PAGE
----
# Difference between revisions of "1975 USAMO Problems/Problem 1"

## Problem

(a) Prove that $[5x]+[5y]\ge [3x+y]+[3y+x]$,

where $x,y\ge 0$ and $[u]$ denotes the greatest integer $\le u$ (e.g., $[\sqrt{2}]=1$).

(b) Using (a) or otherwise, prove that $\frac{(5m)!(5n)!}{m!n!(3m+n)!(3n+m)!}$

is integral for all positive integral $m$ and $n$.

## Background Knowledge

Note: A complete proof for this problem will require these results, and preferably also their proofs.

If $[x] = a$, then $x < a + 1$. This is the definition of greatest integer less than itself.

If $a < b$, then $[a] \le [b]$. This is easily proved by contradiction or consideration of the contrapositive.

If $a$ is an integer, then $[x + a] = [x] + a$. This is proved from considering that $[x] + a \le x + a < [x] + a + 1$.

This is a known fact: the exponent of a prime $p$ in the prime factorization of $n!$ is $\sum_{k=1}^\infty \left[ \frac{n}{p^k} \right]$.

## Key Lemma

Lemma: For any pair of non-negative real numbers $x$ and $y$, the following holds: $$[5x] + [5y] \ge [x] + [y] + [3x + y] + [3y + x].$$

## Proof of Key Lemma

We shall first prove the lemma statement for $x, y < 1$. Then $[x] = [y] = 0$, and so we have to prove that $$[5x] + [5y] \ge [3x + y] + [3y + x].$$

Let $[5x] = a, [5y] = b$, for integers $a$ and $b$. Then $5x < a + 1 and 5y < b + 1$, and so $x < \frac{a+1}{5}$ and $y < \frac{b+1}{5}$.

Define a new function, the ceiling function of x, to be the least integer greater than or equal to x. Also, define the trun-ceil function, $[[x]]$, to be the value of the ceiling function minus one. Thus, $[[a]] = a - 1$ if $a$ is an integer, and $[[a]] = [a]$ $otherwise. It is not difficult to verify that if$a $and$b $are real numbers with$a < b $, then$a \le [a] \le b $. (The only new thing we have to consider here is the case where$b$is integral, which is trivial.) Therefore, <cmath>[3x + y] + [3y + x] \le [[\frac{3a+b+4}{5}]] + [[\frac{3b+a+4}{5}]] = S.</cmath> To prove that$ (Error compiling LaTeX. ! Missing $inserted.)S \le a + b = T $, we shall list cases. Without loss of generality, let$a \le b $. (There are only 15 cases, all simple computations:$T $is obvious, and$S $is easy. Compare this to an assembly line.)$a = 0, b = 0 \rightarrow S = 0, T = 0.$$(Error compiling LaTeX. ! Missing inserted.)a = 0, b = 1 \rightarrow S = 1, T = 1.$$ (Error compiling LaTeX. ! Missing$ inserted.)a = 0, b = 2 \rightarrow S = 2, T = 2.$$(Error compiling LaTeX. ! Missing  inserted.)a = 0, b = 3 \rightarrow S = 3, T = 3.$$ (Error compiling LaTeX. ! Missing $inserted.)a = 0, b = 4 \rightarrow S = 4, T = 4.$$(Error compiling LaTeX. ! Missing inserted.)a = 1, b = 1 \rightarrow S = 2, T = 2.$$ (Error compiling LaTeX. ! Missing$ inserted.)a = 1, b = 2 \rightarrow S = 3, T = 3.$$(Error compiling LaTeX. ! Missing  inserted.)a = 1, b = 3 \rightarrow S = 3, T = 4.$$ (Error compiling LaTeX. ! Missing $inserted.)a = 1, b = 4 \rightarrow S = 5, T = 5.$$(Error compiling LaTeX. ! Missing inserted.)a = 2, b = 2 \rightarrow S = 4, T = 4.$$ (Error compiling LaTeX. ! Missing$ inserted.)a = 2, b = 3 \rightarrow S = 4, T = 5.$$(Error compiling LaTeX. ! Missing  inserted.)a = 2, b = 4 \rightarrow S = 5, T = 6.$$ (Error compiling LaTeX. ! Missing $inserted.)a = 3, b = 3 \rightarrow S = 6, T = 6.$$(Error compiling LaTeX. ! Missing inserted.)a = 3, b = 4 \rightarrow S = 6, T = 7.$$ (Error compiling LaTeX. ! Missing$ inserted.)a = 4, b = 4 \rightarrow S = 6, T = 8.$Thus, we have proved for all x and y between 0 and 1, exclusive, <cmath>[5x] + [5y] = T \ge S \ge [3x + y] + [3y + x].</cmath> Now, we prove the lemma statement without restrictions on x and y. Let$ (Error compiling LaTeX. ! Missing $inserted.)x = [x] + {x} $, and$y = [y] + {y} $, where${x} $, the fractional part of x, is defined to be$x - [x] $. Note that${x} < 1$as a result. Substituting gives the equivalent inequality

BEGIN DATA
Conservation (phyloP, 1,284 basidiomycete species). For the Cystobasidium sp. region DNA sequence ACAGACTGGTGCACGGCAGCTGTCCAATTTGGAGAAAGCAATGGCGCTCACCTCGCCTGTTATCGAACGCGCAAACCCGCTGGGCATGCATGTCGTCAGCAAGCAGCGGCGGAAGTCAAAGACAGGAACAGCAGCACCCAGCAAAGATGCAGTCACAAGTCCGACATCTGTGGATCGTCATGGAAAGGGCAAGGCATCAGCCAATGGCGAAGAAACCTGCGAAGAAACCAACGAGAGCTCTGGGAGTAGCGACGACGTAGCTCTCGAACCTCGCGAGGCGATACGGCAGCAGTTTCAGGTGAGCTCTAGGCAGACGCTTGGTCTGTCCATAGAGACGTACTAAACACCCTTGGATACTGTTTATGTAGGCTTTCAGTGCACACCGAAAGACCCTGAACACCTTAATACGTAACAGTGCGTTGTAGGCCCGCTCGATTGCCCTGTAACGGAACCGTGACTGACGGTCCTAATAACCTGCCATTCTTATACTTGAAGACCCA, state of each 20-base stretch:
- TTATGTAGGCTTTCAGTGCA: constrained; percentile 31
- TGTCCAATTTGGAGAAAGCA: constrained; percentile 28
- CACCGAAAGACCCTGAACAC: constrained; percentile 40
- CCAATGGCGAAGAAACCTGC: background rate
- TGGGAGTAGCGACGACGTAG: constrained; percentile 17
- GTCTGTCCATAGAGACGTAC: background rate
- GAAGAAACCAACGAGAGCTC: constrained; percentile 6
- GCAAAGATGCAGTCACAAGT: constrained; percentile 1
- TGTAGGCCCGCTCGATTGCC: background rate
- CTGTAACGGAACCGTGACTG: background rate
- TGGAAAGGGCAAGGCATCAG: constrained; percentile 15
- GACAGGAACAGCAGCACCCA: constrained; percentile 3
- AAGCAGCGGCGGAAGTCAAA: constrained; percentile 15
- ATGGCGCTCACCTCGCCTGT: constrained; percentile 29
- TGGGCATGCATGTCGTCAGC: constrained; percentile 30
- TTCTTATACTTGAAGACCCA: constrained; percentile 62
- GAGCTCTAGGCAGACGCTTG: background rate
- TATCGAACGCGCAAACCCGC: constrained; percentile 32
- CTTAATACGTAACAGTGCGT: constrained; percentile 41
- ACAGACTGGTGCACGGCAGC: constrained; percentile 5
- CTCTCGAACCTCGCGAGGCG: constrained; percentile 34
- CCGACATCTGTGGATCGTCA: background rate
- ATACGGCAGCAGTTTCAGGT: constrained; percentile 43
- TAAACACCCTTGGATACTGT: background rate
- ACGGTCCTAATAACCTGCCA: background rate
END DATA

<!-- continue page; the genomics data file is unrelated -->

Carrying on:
<cmath>[5[x] + 5{x}] + [5[y] + 5{y}] \ge [x] + [y] + [3[x] + 3{x} + [y] + {y}] + [3[y] + 3{y} + 3[x] + 3{x}].</cmath>

But, because$(Error compiling LaTeX. ! Missing$ inserted.)[x] + a = [x + a] $for any integer$a $, this is obtained from simplifications following the adding of$5[x] + 5[y]$to both sides of <cmath>[5{x}] + [5{y}] \ge [3{x} + {y}] + [3{y} + {x}],</cmath> which we have already proved (as$ (Error compiling LaTeX. ! Missing $inserted.)0 \le {x}, {y} < 1$). Thus, the lemma is proved.

==How the Key Lemma Solves the Problem== Part (a) is a direct collorary of the lemma.

For part (b), consider an arbitrary prime$(Error compiling LaTeX. ! Missing$ inserted.)p $. We have to prove the exponent of$p $in
$
I = \frac{(5m)!(5n)!}{m!n!(3m+n)!(3n+m)!}$</center> is non-negative, or equivalently that <cmath>\sum_{k=1}^{\infty} \left( \left[ \frac{5m}{p^k} \right] + \left[ \frac{5n}{p^k} \right] \right) \ge \sum_{k=1}^{\infty} \left( \left[ \frac{m}{p^k} \right] + \left[ \frac{n}{p^k} \right] + \left[ \frac{3m+n}{p^k} \right] + \left[ \frac{3n+m}{p^k} \right] \right).</cmath> But, the right-hand side minus the left-hand side of this inequality is <cmath>\sum_{k=1}^{\infty} \left( \left[ \frac{5m}{p^k} \right] + \left[ \frac{5n}{p^k} \right] - \left( \left[ \frac{m}{p^k} \right] + \left[ \frac{n}{p^k} \right] + \left[ \frac{3m+n}{p^k} \right] + \left[ \frac{3n+m}{p^k} \right] \right),</cmath> which is the sum of non-negative terms by the Lemma. Thus, the inequality is proved, and so, by considering all primes$ (Error compiling LaTeX. ! Missing $inserted.)p $, we deduce that the exponents of all primes in$I $are non-negative. This proves the integrality of$I $(i.e.$I $is an integer).$\blacksquare$

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